Lime Kiln Lighthouse turns 100

The Lime Kiln Lighthouse has become more than a navigational necessity: it’s an icon for San Juan Island. As the famous landmark approaches its centennial in 2019, Erin Corra, the founder and executive director of the Friends of Lime Kiln Society, is planning a celebration to commemorate its many meanings.

“The lighthouse is an epicenter for research, education and inspiration,” she said. “It’s a wonderful opportunity to celebrate the lighthouse and all it means.”

Corra has scheduled educational opportunities around the lighthouse since she founded FOLKS in 2011 to support and sustain the state park where the lighthouse resides. Staff from Wolf Hollow Wildlife Rehabilitation Center are often onsite on Saturdays during the summer to answer questions about local wildlife.

For researchers like Val Veirs, the area surrounding the lighthouse is a prime spot to track underwater sounds made by the resident orcas that call the waters around San Juan Island home.

“It’s probably the best place to look for whales in the world when looking over that beautiful blue water,” said Veirs, who noted that the orcas were not seen locally as much last summer.

Veirs founded www.orcasound.net about a decade ago to stream southern residents killer whale audio online to decipher the different vocalizations’ meanings. He started his research at Lime Kiln Point State Park by installing additional hydrophones near the lighthouse in the late 90s. The Whale Museum staff and volunteers had hydrophones at the site since 1983.

A hydrophone is an underwater microphone that researchers, like Veirs, use to record and study the southern resident killer whales, which have been listed as endangered under the Endangered Species Act for about 12 years.

Veirs often notices the contrast between Lime Kiln Point State Park’s land and surrounding waters.

“It’s a wonderful place to try to close the loop between the visual calmness of the scenes and the clamorous of the underwater world,” he said.

The centennial celebration will coincide with the anniversary of the lighthouse’s first day of operation on June 30, 1919. According to an essay on historylink.org, it was the last major lighthouse built in the state. It was also the last Washington lighthouse to be connected to electricity. The lighthouse operated with an incandescent oil-vapor lamp until 1951, when it was replaced by a lens that used an electric light bulb.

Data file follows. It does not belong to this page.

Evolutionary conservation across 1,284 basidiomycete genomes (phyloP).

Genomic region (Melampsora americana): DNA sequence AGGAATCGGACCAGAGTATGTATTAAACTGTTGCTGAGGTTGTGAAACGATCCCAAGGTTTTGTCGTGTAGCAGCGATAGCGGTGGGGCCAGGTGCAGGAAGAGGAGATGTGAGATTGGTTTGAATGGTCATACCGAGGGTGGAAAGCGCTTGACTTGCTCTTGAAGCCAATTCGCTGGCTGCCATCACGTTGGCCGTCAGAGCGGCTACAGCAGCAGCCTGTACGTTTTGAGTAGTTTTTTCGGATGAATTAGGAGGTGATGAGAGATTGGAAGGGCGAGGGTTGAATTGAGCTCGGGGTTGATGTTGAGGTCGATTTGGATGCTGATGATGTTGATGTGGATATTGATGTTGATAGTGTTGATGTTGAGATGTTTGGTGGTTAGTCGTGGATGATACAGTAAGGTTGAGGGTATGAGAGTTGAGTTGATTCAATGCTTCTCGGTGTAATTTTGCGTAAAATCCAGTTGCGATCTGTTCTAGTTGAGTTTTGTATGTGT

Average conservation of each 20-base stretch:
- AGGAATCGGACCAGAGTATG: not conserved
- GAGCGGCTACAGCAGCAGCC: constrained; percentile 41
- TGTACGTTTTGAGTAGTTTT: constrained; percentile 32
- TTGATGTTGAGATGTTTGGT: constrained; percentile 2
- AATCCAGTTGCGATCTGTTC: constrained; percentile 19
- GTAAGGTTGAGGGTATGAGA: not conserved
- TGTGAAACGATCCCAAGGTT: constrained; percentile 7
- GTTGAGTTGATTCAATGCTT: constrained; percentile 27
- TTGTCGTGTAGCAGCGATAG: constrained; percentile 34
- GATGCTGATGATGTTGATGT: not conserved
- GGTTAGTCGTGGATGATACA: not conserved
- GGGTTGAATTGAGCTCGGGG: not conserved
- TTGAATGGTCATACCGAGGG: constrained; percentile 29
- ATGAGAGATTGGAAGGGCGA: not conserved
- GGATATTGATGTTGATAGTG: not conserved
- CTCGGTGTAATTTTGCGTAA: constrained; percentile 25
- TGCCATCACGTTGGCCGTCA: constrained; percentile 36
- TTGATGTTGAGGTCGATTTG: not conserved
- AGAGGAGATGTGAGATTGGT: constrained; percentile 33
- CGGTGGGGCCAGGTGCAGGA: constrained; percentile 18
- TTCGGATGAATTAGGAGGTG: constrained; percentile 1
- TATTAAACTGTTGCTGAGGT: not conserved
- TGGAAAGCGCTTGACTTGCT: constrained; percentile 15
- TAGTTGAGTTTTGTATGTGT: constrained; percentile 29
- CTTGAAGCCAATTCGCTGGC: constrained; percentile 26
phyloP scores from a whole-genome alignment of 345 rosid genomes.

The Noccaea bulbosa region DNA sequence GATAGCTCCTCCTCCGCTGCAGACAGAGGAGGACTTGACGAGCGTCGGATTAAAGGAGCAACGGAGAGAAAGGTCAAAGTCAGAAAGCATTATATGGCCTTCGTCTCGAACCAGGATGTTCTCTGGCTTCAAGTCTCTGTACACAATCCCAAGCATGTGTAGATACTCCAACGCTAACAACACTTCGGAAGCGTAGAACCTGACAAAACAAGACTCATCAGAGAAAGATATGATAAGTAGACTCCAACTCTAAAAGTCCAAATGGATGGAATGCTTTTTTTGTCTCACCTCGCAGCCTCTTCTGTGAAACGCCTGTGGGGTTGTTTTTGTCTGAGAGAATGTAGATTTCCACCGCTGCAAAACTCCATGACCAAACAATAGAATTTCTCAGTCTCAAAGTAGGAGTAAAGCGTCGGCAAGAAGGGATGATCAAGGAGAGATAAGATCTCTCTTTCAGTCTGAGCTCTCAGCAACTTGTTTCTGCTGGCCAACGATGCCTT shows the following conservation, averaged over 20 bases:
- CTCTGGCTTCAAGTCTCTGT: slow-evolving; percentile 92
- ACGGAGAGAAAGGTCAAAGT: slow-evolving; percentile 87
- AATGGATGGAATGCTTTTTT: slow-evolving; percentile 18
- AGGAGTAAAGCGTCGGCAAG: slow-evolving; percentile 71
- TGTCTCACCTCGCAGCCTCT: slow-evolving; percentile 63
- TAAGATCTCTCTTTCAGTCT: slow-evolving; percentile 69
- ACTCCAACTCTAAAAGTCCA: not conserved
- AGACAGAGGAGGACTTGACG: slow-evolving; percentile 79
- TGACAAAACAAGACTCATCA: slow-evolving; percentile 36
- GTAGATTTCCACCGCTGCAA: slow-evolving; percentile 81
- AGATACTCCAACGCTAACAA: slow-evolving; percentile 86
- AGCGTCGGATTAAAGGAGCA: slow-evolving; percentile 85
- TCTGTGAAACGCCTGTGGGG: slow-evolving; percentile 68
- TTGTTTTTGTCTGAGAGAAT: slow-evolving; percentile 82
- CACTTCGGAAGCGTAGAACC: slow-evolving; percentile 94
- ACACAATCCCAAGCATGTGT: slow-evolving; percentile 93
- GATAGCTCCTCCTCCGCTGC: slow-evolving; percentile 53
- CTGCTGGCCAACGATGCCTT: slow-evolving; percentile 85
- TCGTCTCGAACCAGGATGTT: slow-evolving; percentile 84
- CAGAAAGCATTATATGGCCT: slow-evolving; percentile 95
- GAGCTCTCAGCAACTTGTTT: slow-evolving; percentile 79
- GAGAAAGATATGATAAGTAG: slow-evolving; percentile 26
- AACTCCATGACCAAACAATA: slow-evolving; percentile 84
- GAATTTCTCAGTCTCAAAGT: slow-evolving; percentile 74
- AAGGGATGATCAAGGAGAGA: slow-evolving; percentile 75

Both the lighthouse and state park are named after the lime kilns built in the area in the 1860s. Two buildings to accommodate the lighthouse’s managers were erected during the construction of the original structure and are still located behind it. One was for the keepers’ family, said Corra, and the other for the assistant’s.

According to the historylink.org essay, the keepers alternated 12-hour shifts, seven days a week, for an $800 annual salary until the lighthouse was automated in 1962 by the U.S. Coast Guard.

Today, the beacon flashes every 10 seconds, illuminating over 17 miles of sea, but Corra said the site emits a call far beyond that; it receives more than 350,000 visitors annually, from roughly 40 different countries.

In a video on www.tvw.org, the former Secretary of State of Washington Ralph Munro explained that the state acquired the land from the President Ronald Reagan administration in 1984 for $1, which helped to maintain the local site for generations to come.

That, said Corra, has been her plan since she first started working for Lime Kiln Point State Park in 2007, and lived in one of the former lighthouse keepers’ homes, where she often heard whales pass through the night.

“We love our lighthouse,” she said. “It’s so iconic to the San Juans.”

To donate to the event, visit folkssji.org/donate and include a note, designating the contribution towards the event. Or mail a check, payable to Friends of Lime Kiln Society, PO Box 1361, Friday Harbor, WA 98250.

 

Contributed images/lighthousefriends.com
                                The lighthouse’s original incandescent oil-vapor lamp was replaced by electricity in 1951.

Contributed images/lighthousefriends.com The lighthouse’s original incandescent oil-vapor lamp was replaced by electricity in 1951.

Contributed images/lighthousefriends.com
                                The Lime Kiln Lighthouse in 1951 with keepers’ houses behind.

Contributed images/lighthousefriends.com The Lime Kiln Lighthouse in 1951 with keepers’ houses behind.

Journal file photo
                                Lime Kiln Lighthouse in 2017, as visitors morn the prior year’s loss of Southern resident killer whales.

Journal file photo Lime Kiln Lighthouse in 2017, as visitors morn the prior year’s loss of Southern resident killer whales.